With SQL Server 2008’s end of support approaching on July 9th, 2019, organizations must be prepared to upgrade their database management system. Doing this in an optimal way is no easy task, and requires a skilled IT team and plenty of prior research. Despite the time and effort that is needed to smoothly move from SQL 2008 to a newer version such as SQL 2017, organizations must not put off this task as it is imperative to running a secure, compliant database.
Before beginning your transition to SQL 2017, it’s important to be able to justify this move to any stakeholders that do not understand the gravity of SQL 2008’s end of support. Keep reading to learn why an upgrade is necessary, and how to properly move to the newest version of SQL server.
Why Upgrade from SQL 2008?
Organizations may be reluctant to upgrade their existing instances of SQL Server 2008 due to the burden and complications that come with changing any business asset. This natural opposition to change is further compounded by the immense value of data. Collecting the right data can be time-consuming and expensive, and organizations with a wealth of data would be confronted with disaster if it were lost or misplaced. Not only that, but organizations running SQL 2008 have enjoyed great familiarity on how to manage and analyze their data on this platform. These legitimate concerns can cause organizations to freeze instead of taking the appropriate actions to upgrade their infrastructure.
Members of the organization must understand why they cannot keep running SQL Server 2008 before they can make a wholehearted effort to overhaul their database management system. The primary reason that IT teams must move to more advanced SQL options is SQL 2008’s end of support. This doesn’t just mean that SQL 2008 won’t receive any more quality of life upgrades. SQL EoS poses a sizeable compliance and security risk to your entire organization. With no more security hotfixes, your organization’s data will be entirely vulnerable to the next generation of malware.
While there are a number of options, like consolidating databases or instances to SQL Server versions greater than 2008/R2, many organizations are choosing to consider upgrading to SQL Server 2017 or Azure options such as Azure SQL (PaaS) or migrating workloads to Azure (IaaS) to take advantage of Microsoft’s extended security updates offer for SQL Server 2008/R2.
Benefits of SQL Server 2017
Compared to SQL Server 2008, SQL Server 2017 offers a variety of new features and benefits.
Performance and Productivity
First, expect better performance and productivity. This is due in part to a range of new helpful functions that were not available in SQL Server 2008. One example of a productivity function is STRING_AGG, which takes all expressions from rows and concatenates them into a single string. Another function would be TRIM, a quality-of-life command that removes spaces or other specified characters from the start or end of a string. With these quality of life improvements, your IT team will spend less time on day-to-day maintenance, and more time using creativity to optimize your data infrastructure.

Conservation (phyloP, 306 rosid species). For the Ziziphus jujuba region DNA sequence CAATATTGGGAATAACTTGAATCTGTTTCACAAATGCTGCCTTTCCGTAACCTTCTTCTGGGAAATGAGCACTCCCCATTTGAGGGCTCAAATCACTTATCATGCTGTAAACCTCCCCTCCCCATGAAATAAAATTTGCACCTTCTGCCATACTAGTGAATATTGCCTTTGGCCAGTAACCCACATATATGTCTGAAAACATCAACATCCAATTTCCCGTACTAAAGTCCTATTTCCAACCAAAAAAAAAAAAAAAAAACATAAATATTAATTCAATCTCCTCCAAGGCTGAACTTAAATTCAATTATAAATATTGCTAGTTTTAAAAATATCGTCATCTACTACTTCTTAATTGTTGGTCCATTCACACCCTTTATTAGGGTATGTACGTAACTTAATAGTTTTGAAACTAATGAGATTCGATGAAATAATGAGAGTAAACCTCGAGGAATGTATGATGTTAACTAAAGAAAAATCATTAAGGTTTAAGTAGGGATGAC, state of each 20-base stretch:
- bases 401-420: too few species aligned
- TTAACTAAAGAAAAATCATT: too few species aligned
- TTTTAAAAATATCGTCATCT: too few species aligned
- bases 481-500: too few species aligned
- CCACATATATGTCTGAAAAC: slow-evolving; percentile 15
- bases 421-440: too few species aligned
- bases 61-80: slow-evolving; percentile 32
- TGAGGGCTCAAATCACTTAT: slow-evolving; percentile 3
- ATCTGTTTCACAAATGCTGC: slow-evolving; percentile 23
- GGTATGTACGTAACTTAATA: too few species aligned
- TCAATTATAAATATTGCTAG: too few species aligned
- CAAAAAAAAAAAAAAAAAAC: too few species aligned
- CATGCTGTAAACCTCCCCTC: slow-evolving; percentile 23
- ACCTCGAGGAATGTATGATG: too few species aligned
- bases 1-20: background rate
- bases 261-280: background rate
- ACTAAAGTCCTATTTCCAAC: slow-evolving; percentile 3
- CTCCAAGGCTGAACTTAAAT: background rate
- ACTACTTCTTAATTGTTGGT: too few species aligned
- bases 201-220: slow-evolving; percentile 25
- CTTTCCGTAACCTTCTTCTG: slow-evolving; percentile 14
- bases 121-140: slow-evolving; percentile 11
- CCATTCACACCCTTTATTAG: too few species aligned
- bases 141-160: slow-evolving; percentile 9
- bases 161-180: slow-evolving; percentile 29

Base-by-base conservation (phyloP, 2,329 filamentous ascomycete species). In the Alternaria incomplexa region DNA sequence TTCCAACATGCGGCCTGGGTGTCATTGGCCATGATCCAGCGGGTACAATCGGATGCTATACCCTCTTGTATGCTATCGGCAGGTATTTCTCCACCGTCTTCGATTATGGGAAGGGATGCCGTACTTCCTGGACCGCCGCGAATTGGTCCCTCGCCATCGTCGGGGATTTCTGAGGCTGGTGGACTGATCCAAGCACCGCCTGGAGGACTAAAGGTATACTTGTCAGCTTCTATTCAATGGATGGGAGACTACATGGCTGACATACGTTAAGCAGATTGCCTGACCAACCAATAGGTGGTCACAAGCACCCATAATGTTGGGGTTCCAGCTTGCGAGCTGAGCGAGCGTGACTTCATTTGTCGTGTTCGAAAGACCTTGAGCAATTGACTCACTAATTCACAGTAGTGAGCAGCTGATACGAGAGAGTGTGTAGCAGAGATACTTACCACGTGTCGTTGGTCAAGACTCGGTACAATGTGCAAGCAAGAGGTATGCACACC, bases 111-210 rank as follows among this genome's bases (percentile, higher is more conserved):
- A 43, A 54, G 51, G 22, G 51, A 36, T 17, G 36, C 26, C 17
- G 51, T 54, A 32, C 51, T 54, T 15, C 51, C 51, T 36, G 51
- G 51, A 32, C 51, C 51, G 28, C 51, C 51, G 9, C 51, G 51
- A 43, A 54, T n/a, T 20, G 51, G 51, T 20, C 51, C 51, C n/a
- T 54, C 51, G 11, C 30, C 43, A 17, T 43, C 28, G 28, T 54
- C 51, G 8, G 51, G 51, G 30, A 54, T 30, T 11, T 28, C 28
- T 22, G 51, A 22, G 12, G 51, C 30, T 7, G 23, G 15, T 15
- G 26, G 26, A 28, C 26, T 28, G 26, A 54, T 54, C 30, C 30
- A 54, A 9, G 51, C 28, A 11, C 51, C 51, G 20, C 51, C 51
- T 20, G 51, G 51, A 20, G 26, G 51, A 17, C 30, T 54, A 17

SQL Server 2017 also will lessen your IT team’s burden on interpreting analytics. It features better graph database structures, enabling your organization to visualize information with ease. This version of SQL server also allows users to add graphs and nodes. This will allow your IT team to more efficiently communicate the needs of the database across all levels of the organization, and better handle complex relationships within the instances of SQL Server 2017.
Compared to previous versions, SQL 2017 offers much better integration. Many services are now built-in to SQL Server 2017 and can be implemented upon installation. There are a variety of components available, such as Reporting Services, Machine Learning Services, or SQL Server Data Tools. In addition to these tools, SQL 2017 now supports Python for in-database analytics, meaning that Python-proficient IT teams can express concepts with less code than in SQL 2008, which only supported languages such as C++ and Java.
In addition to this compatibility change, SQL Server 2017 is now compatible with Linux. Even better, it is virtually indistinguishable from the version that runs on Windows. This is a huge selling point for certain organizations that may have run Windows only for the express purpose of their SQL deployments. This is a game-changer for organizations that already have a sizeable Linux infrastructure, and can offer a huge cost savings.
Finally, SQL Server 2017 will likely offer continued support for another decade. Having access to complete support can improve security and compliance initiatives, which organizations cannot afford to ignore. With so many benefits, organizations may find it difficult to justify not upgrading to SQL Server 2017 following SQL 2008’s end of support.
Advisory Services Can Help with SQL EoS
When mission-critical data is on the line, your organization’s first priority should be to mitigate their risk. That’s why consulting experts can be the most important step of your SQL EoS process. By using a service like SoftwareONE’s Microsoft Advisory Services, your organization’s current and future use of SQL Server 2008 will be used to determine the best roadmap for your organization’s upgrade to SQL Server 2017.
To learn more about the assistance your organization can receive to plan their future SQL investments, take a look at our Microsoft Advisory Services. Or, if you’d like to speak to an expert, contact us today.